Start planning. Planning for change can help reduce employee stress, anxiety, and overall fear, boosting the confidence of staff and stakeholders. Think about conducting and then regularly refreshing a strategic business impact analysis, look at your employee engagement scores, dig into your customer metrics and explore the way people work alongside your behaviours and culture. This research will help to identify what you really want to protect, the risks that you need to plan for and what you need to survive during disruption. Don’t forget to ask your team members for their input. In many cases they are closest to critical business areas and already have ideas to make processes and systems more robust.

Revisit your organisational purpose. Purpose, values and principles are powerful tools. By putting your organisation’s purpose and values front and center, you provide clear decision-making guidelines for yourself and your organisation. There are very tough and interesting decisions to make which have to be made fast; so having guiding principles on which the business believes in will help and assist all decision makers with sanity checking the choices that are in front of them. One noticeable characteristic of companies that adapt well during change is that they have a strong sense of identity. Leaders and employees have a shared sense of purpose and a common performance culture; they know what the company stands for beyond shareholder value and how to get things done right.

Revisit your purpose and values. Understand if they have been internalised and are proving useful. If so, find ways to increase their use. If not, adapt them as necessities, to help inspire and guide people while immunizing yourself against future disruption. Design your employee experience. The most resilient, adaptive and high performing companies are made up of people who know each other, like each other, and support each other.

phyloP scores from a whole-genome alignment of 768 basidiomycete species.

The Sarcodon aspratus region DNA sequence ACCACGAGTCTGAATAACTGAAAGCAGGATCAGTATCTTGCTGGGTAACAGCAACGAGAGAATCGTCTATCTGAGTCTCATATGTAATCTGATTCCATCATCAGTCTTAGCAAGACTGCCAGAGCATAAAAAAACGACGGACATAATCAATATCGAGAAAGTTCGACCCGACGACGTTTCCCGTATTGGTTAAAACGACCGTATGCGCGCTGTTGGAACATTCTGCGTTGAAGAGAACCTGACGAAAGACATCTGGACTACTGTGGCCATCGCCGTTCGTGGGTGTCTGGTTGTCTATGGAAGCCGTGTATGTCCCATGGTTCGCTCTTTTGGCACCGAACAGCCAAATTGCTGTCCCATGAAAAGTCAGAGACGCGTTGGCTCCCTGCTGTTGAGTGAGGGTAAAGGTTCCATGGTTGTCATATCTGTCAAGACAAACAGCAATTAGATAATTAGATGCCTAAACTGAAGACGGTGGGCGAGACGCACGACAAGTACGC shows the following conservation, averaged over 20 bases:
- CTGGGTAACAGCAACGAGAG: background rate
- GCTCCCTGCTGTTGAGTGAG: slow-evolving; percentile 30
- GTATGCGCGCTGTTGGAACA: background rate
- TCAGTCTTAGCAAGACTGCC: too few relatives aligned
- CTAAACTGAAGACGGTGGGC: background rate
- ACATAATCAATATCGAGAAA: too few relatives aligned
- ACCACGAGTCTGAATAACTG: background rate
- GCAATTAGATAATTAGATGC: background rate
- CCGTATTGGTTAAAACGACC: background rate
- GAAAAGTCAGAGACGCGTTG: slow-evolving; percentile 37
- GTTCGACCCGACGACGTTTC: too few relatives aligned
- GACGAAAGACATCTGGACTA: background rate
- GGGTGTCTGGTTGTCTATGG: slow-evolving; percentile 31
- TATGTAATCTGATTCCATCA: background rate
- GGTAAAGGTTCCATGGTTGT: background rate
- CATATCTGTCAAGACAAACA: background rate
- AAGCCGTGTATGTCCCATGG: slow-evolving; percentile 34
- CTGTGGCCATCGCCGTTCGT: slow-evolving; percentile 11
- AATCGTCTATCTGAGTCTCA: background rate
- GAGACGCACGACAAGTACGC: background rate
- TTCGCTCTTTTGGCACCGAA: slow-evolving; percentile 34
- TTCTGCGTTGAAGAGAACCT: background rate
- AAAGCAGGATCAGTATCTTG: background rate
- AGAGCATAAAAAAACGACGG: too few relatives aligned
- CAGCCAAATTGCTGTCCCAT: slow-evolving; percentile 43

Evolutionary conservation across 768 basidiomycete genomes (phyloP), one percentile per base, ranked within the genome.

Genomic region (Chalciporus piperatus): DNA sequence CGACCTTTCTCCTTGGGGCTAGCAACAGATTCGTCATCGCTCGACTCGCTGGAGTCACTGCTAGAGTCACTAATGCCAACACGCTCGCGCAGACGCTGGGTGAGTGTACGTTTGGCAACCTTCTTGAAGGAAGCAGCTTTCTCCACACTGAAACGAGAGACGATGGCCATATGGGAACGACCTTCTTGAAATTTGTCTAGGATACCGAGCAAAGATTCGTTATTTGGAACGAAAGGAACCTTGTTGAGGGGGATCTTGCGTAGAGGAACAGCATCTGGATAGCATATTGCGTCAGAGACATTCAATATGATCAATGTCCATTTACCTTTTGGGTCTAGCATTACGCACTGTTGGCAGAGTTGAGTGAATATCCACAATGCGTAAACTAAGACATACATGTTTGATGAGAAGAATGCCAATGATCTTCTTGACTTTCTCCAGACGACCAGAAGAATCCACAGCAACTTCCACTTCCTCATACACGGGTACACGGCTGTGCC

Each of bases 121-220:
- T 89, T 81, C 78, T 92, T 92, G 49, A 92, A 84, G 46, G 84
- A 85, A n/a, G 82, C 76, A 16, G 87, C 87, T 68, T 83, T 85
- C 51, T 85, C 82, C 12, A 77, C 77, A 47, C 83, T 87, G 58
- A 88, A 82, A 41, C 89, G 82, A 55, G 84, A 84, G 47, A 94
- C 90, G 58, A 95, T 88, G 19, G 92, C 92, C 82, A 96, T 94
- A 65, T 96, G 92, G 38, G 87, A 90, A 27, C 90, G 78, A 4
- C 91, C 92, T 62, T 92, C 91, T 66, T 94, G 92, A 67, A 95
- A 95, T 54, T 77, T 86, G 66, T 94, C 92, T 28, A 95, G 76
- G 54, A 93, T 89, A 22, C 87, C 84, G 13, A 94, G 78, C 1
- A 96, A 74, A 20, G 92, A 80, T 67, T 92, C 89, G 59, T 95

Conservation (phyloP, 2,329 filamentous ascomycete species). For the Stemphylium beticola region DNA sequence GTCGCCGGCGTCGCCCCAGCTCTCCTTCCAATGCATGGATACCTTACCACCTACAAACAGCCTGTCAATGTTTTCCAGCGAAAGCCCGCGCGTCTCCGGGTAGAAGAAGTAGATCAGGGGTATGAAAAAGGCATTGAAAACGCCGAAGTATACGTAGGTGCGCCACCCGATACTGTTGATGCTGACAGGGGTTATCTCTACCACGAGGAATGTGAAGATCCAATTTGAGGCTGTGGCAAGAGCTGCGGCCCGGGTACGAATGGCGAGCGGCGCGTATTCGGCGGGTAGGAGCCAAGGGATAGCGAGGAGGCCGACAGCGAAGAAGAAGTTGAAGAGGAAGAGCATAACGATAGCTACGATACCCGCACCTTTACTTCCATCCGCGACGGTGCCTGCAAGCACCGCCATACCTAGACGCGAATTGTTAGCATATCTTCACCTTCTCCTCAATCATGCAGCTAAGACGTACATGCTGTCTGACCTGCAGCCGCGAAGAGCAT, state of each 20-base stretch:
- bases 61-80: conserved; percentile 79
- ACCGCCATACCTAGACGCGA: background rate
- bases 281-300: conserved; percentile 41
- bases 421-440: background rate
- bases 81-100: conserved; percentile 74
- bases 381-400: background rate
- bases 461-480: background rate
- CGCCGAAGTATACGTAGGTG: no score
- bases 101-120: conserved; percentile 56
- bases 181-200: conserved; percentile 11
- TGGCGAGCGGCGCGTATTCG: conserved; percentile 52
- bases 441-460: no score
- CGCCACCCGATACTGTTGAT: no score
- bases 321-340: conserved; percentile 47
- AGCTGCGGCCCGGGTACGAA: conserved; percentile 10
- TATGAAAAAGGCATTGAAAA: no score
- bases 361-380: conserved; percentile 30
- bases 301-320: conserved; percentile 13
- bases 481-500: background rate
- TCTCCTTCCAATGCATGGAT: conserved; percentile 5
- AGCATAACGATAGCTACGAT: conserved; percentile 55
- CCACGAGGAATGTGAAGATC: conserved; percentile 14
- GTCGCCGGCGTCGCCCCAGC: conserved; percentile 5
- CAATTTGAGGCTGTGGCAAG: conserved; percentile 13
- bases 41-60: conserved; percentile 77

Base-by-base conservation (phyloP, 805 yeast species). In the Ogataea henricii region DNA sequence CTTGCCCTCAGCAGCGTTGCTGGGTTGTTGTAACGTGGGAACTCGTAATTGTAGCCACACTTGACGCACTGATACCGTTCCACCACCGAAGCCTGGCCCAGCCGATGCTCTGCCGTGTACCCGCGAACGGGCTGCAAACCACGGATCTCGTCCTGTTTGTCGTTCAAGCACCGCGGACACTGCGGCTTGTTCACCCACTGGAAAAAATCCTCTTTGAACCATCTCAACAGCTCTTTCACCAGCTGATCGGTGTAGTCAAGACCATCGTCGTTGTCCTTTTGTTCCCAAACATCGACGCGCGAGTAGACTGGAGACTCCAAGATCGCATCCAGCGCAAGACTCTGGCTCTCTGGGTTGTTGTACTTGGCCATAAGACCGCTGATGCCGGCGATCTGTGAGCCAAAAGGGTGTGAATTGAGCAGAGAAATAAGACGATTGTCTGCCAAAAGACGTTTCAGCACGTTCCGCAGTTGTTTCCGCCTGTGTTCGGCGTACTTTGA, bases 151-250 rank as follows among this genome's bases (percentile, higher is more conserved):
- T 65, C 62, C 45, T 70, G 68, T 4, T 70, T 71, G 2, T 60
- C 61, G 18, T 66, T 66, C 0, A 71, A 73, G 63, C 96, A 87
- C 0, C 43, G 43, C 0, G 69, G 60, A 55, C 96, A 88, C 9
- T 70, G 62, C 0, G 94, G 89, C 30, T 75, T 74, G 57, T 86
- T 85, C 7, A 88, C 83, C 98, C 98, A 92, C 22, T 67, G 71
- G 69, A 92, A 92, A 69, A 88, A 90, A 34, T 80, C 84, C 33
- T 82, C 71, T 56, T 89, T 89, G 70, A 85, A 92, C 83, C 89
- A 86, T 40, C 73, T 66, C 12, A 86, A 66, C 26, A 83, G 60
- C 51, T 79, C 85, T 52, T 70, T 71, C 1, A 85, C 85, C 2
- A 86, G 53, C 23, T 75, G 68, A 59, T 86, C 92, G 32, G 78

Adaptability requires us to teach other, speak up and discuss problems, and have a collective sense of belonging. Listening to your team members is a powerful and disruptive thing to do. It has the potential to transform the way you manage your organisation. Enlisting employees to help shape employee experience, motivates better performance, increases employee retention and helps you spot issues and risks sooner. More importantly, it gives employees a voice so you can get active and constructive suggestions to make your business more robust by adopting an inclusive approach.

Leaders need to show they care. If you want to build resilience, you must build on a basis of trust. And this means leaders should listen, care, and respond. It’s time to build the entire business model around trust and empathy. Many of the employees will be working under extreme pressure due to the looming question around what will happen when companies have to retrench. As a leader of a company transparency and open communication are the most critical aspects that need to be illustrated.

Take your team member into confidence because if you do have to go through the dreaded excise of retrenchment you have to remember that those people the company retains will judge you based on the process you follow. If you illustrate that the business or organization has no regard for loyalty and commitment, they will never commit to the long-term plans of the organisation which will leave you worse off in the end. Its an absolutely delicate balance but it must all be done in good faith. Hopefully, your organization will avoid this!

This is the best time to revisit your identify and train your people to encourage qualities that build strong, empathetic leadership; self-awareness and control, communication, kindness and psychological safety.  Resilience is the glue that binds functional silos and integrates partners, improves communications, helps you prepare, listen and understand. Most importantly, people-focused resilience helps individuals and teams to think collectively and with empathy – helping you respond and recover faster.

Article written by Thabo Majola, a brand communications expert with a wealth of experience in the field and is Managing Director of Incepta Communications.